Reformed Reflections

Politics: For the Sake of Power?  

Can a Christian political party function with Integrity? Will it not succumb-eventually-to the temptation to seek power? Is politics Machiavellian by its very nature? 

The Italian Nicole Machiavelli (1469-1527) saw politics as an arena or field of pure power. To reach their goal, politicians may use any kind of means – moral or immoral. Through his study of history, Machiavelli had learned that treachery, bribery, the breaking of treaties and violence guaranteed success. A politician must understand that all people are evil, and most of them are stupid. I fear that Machiavelli's view is still prominent today. Too many use their power to manipulate people to achieve their objectives. Perhaps we could use the word "coerce." The distinctive quality in politics seems to be the struggle for power. This is true not only on the national, but also on the international scene. No wonder political parties have often received a bad press. "Party is the madness of many, for the gain of the few," wrote Jonathan Swift over 250 years ago. "The one pervading evil of democracy is the tyranny of that party that succeeds by force or fraud in carrying elections," wrote Lord Acton 75 years ago. "Political parties are the curse of today's parliaments," wrote Canadian journalist Harold Greer in 1972. For example, in 1972 the Liberal government used raw power to ram through its foreign takeover bill. Dozens of organizations and individuals wanted to appear before the parliamentary committee. Opposition members were in no hurry. The government majority knew what to do. On June 8th they jammed through a series of motions. They decided not to hear from provinces or individuals. They decided to listen to Minister Herb Gray and a couple of groups. They limited the total time for hearing witnesses to five days. The government had its way, and the bill was through parliamentary committee and back in the House of Commons in fourteen days. "A railroad," Conservative Stan Schumacher called it. And raw political power is still very visible today. 

In an interview, the Hon. Deborah Grey, Reformed Party MP for the Beaver River, Alberta riding, was asked, "What, in your opinion, are the root issues facing us as a country?" She replied, "First and foremost, the eroding of Christian values. We're even considered a post-Christian nation. That frightens me. Canada has always been a country of God-fearing people. I'm frightened to see people in government more concerned with power than with people. The common people are not listened to.,,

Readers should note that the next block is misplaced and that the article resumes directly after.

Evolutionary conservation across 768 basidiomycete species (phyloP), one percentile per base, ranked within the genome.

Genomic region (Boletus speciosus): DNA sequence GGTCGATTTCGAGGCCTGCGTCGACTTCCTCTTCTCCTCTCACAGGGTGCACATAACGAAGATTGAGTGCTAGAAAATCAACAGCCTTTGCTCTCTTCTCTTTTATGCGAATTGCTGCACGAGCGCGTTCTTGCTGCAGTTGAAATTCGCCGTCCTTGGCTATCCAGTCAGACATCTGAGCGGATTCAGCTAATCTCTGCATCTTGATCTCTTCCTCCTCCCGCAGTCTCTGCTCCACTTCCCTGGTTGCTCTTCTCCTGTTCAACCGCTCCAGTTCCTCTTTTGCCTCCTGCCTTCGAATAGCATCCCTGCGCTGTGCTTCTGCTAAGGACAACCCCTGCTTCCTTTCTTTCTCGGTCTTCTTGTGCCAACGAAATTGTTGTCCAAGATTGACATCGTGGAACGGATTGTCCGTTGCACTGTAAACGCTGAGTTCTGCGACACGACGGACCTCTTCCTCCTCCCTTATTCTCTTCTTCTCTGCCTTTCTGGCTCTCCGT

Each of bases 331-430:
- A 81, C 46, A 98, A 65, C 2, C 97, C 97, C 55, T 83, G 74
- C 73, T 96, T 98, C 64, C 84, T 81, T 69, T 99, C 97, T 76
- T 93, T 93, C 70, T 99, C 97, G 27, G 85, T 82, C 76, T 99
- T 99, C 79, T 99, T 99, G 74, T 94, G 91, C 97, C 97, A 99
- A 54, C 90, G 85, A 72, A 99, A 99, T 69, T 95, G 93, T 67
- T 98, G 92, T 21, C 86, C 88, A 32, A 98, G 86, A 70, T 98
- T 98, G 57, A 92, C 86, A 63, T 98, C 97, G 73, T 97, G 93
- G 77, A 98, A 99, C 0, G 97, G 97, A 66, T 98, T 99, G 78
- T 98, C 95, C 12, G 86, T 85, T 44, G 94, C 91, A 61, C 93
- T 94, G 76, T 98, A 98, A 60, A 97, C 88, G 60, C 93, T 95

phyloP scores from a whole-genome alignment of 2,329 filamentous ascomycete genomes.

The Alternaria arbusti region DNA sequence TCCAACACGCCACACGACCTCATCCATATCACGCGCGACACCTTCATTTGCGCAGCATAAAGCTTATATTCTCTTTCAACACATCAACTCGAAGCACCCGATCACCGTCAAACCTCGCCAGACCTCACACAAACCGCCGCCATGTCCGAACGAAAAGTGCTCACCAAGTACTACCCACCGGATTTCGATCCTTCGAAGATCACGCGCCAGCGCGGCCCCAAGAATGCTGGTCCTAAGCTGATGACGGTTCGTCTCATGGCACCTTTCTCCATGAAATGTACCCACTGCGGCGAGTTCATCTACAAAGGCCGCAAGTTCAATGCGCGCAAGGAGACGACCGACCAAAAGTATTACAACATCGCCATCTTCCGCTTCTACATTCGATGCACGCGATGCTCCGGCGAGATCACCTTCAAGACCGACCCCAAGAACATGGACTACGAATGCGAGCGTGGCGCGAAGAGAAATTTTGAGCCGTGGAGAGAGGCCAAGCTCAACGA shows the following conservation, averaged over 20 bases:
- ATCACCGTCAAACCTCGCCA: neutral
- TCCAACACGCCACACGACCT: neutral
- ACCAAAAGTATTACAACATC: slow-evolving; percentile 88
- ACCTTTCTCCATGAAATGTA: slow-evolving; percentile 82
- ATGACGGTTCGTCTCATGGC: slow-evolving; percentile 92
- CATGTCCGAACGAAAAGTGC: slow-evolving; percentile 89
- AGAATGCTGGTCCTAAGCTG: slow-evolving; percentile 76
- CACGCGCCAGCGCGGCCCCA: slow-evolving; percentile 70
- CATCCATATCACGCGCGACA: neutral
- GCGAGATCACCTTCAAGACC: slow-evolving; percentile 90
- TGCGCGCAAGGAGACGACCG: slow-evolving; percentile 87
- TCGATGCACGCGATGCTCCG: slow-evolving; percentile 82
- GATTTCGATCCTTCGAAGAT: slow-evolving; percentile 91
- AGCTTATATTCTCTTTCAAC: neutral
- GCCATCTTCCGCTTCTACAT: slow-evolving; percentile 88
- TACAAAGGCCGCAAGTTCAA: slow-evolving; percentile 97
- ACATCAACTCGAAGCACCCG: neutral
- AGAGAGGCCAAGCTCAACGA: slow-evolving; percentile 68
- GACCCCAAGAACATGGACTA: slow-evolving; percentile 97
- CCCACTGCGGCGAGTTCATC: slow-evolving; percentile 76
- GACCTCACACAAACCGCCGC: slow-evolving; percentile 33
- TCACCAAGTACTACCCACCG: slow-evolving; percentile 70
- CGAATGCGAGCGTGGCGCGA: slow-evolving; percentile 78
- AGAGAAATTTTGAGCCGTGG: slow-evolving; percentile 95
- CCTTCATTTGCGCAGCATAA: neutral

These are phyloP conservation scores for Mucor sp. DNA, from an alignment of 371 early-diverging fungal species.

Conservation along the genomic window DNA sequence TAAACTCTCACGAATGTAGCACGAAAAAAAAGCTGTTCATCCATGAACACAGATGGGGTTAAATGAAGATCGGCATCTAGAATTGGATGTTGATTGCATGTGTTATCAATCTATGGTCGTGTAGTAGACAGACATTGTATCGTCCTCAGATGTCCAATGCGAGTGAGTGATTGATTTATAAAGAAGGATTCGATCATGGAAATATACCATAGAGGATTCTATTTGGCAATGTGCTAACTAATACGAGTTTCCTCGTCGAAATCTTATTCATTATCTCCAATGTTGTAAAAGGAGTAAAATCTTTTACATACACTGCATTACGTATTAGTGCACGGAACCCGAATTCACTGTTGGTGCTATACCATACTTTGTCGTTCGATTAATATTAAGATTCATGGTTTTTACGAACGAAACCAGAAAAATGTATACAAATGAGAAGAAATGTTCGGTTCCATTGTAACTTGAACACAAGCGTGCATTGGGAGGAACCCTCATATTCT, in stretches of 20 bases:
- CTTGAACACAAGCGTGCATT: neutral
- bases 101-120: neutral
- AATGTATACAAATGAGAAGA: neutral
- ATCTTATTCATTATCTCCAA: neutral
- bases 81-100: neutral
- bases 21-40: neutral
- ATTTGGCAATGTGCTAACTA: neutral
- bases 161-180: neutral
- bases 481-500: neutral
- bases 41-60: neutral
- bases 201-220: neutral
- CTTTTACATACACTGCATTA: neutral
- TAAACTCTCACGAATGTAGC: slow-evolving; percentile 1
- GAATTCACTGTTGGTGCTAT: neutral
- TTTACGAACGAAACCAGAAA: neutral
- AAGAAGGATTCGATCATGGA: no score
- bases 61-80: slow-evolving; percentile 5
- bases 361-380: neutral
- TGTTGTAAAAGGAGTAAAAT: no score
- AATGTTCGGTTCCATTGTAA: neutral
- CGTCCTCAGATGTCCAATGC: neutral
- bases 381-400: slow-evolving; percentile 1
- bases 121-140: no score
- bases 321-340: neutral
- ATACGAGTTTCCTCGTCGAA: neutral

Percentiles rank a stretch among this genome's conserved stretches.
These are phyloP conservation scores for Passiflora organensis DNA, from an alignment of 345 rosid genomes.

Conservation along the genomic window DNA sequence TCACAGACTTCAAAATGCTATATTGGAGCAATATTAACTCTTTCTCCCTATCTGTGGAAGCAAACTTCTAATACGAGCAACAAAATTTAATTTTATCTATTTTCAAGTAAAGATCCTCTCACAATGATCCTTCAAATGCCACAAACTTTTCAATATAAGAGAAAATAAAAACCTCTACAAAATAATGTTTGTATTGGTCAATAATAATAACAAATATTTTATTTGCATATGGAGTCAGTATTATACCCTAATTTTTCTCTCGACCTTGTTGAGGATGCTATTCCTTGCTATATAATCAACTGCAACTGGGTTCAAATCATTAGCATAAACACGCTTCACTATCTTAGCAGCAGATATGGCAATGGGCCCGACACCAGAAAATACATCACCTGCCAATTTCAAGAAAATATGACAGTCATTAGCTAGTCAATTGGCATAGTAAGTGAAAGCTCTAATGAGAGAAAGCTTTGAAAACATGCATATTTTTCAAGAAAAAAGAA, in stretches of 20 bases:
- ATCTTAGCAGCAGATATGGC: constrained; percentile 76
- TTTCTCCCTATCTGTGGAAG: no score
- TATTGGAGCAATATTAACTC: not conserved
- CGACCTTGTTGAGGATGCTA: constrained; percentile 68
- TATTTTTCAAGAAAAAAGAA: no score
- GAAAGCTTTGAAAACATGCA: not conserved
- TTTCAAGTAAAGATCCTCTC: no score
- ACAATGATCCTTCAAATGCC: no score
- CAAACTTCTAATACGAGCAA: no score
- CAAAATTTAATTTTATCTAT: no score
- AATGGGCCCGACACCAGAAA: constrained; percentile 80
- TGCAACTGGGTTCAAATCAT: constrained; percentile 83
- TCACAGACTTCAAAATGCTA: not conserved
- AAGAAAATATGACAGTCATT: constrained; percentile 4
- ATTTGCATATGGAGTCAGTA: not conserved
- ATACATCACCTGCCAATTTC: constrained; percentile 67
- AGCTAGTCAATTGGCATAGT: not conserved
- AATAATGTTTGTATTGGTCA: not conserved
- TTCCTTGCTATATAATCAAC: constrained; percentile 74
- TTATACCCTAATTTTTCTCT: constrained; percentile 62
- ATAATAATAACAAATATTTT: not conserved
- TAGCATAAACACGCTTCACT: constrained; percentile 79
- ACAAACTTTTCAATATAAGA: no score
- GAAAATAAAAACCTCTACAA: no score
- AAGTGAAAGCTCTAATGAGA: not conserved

On the international scene nations are pitted against nations for the preservation of their self-interests. The Argentinian Mariano Grondona, stated boldly that the "new world," in which we live today, "is a world in which each nation, large or small, is bent on obtaining the greatest advantage for itself. National interest stands first in the scale of values." 

The struggle for power should be repugnant for the Christian. Power struggles dehumanize. People become objects for gain; to be controlled rather than served; pawns in a political game rather than God's unique image bearers with specific needs.

But, may Christians not use power to achieve their goals? Don't we have the solutions to the dilemmas of peace and justice, requiring only that we grasp the reins of power, wrenching them away from the secularists? Too many think that as long as their motive is worthy, they can use power without fear. But it doesn't work that way. Gerard Pelletier, Secretary of State during the October (1971) crisis, remarked, "Authoritarianism is the temptation of power; alarmism that of opposition."

Power tends to corrupt. John Calvin feared the abuse of power. That's why he opposed social as well as political concentration in the hands of a few. The Christian faith is antithetical to the grasping of earthly power. Christians are followers of Christ the King, who became a servant, even washing the feet of His disciples (John 13:14, 15). The values of the Kingdom of God are upside down values; low is high, weak is strong. Christian politics can never be Machiavellian. It is the politics of powerlessness, reflected in a profound example in the person and ministry of Jesus, who could say, "All power is given unto Me." He never manipulated nor coerced. He became the least for the sake of His people. He reluctantly accepted the role of suffering servant. He was tempted by Satan to grasp earthly power, but rejected it. 

Cheryl Forbes comments, "Jesus had a ministry of powerlessness. The verse in Zechariah, not by might, nor by power, but by my Spirit, says the Lord Almighty' (4:6) certainly applies to the life of Christ. He took as His purpose the words from Isaiah 61:1-2. His message in the Beatitudes was aimed at the powerless: the poor, the sorrowful, the meek, the pure, the peacemakers, and the persecuted eventually will receive great reward. Each of these categories is antithetical to the pursuit of power." 

Christian politics is not the politics of power, but of sacrifice, discipleship and service.

 Johan D. Tangelder
October, 1990